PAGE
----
The expression of exocrine enzyme CPA in transgenic pancreas was sparse relative to that of the non-Tg control (Fig. 3I and L, 16-week-old). The CPA positive signals were hardly detected in the intracytoplasmic accumulated material of the transgenic acinar cells (Fig. 3L). A very few number of cleaved caspase-3-positive cells, with the classical signs of apoptotic death, were observed in the pancreatic acinar cells of hNectin-2Ig Tg (Fig. 3M, 16-week-old). Cleaved caspase-3-positive cells were not observed in non-Tg acinar cells. The PCNA-positive cells increased in the transgenic pancreas at 6 to 24 week old, comparison with non-Tg, which suggested the affected acinar cells were regenerated (Fig. 3N).
To investigate ER anomaly of transgenic pancreas, immunohitochemistry for Grp78, ER stress marker, and ultrastructural analyses were performed. A few acinar cells positive for Grp78 were scattered in the both of non-Tg and Tg pancreas at 4 weeks old (Fig. 4A, D). In the transgenic pancreas at 8 weeks old, the intracytoplasmic accumulation was frequently positive for Grp78 (Fig. 4E). Such Grp78-positive acinar cells were sequentially increased in transgenic pancreas (Fig. 4F, 28-week-old). The ultrastructure of pancreas at 28 weeks old, when highly expressed ER stress marker, was examined by TEM. The acinar cells from non-Tg mice contained abundant zymogen granules (Fig. 4G and H), whereas acinar cells of hNectin-2Ig Tg have markedly small number of zymogen granules with remarkable dilation of the ER lumen (Fig. 4K and L). The dilated ER in hNectin-2 Ig Tg contained less electron-dense materials compared with that of normal zymogen granules in the non-Tg (Fig. 4I and M). In the transgenic acini which zymogen granules were relatively left, the granules were apically located around the lumen in pancreatic acini of hNectin-2Ig Tg as well as Non-Tg (Fig. 4J and N). However, the zymogen granules of hNectin-2Ig Tg showed lower electron density than that of non-Tg, and the acinar lumens tended to become narrower by exclusion due to dilation of the ER.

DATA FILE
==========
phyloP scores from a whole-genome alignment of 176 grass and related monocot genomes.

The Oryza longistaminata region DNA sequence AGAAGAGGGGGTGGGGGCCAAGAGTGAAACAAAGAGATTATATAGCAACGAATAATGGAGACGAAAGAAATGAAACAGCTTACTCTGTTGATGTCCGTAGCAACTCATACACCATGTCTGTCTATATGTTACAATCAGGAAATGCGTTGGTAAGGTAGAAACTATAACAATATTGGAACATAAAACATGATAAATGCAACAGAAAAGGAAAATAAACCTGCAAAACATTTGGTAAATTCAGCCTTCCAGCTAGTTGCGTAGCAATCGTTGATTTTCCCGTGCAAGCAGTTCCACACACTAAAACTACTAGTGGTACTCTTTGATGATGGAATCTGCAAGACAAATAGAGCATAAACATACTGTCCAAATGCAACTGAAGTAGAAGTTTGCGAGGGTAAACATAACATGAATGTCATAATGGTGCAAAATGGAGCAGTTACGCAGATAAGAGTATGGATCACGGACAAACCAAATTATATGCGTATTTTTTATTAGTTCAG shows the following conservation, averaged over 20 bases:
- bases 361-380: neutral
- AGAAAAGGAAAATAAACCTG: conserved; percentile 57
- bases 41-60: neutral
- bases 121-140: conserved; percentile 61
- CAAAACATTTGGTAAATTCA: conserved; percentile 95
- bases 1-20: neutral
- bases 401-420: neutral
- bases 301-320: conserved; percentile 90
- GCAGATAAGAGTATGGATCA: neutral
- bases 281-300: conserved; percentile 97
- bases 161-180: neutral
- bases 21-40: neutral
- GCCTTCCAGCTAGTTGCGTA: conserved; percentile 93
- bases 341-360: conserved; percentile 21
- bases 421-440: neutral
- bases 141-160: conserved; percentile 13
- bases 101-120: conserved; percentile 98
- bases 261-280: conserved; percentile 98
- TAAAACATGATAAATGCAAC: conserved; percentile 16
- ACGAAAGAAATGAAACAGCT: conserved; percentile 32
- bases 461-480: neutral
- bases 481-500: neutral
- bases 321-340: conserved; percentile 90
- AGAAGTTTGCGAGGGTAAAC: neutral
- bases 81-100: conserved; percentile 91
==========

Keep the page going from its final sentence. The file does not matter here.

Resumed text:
In the present study, we generated transgenic mouse lines expressing a soluble form of human nectin-2 (hNectin-2Ig), the fusion protein consisting of the extracellular domain of human nectin-2 and Fc portion of human IgG1, under the control of CAG promoter (hNectin-2Ig Tg). Histopathologically, it was suggested that hNectin-2Ig was continuously expressed in the cytoplasm including the zymogen granules, resulting in impairment of zymogen granule formation. The most likely intracytoplasmic accumulation of abnormal proteins disrupts cytoarchitectures and functions of the acinar cells, following the elevating of amylase and lipase levels in the sera.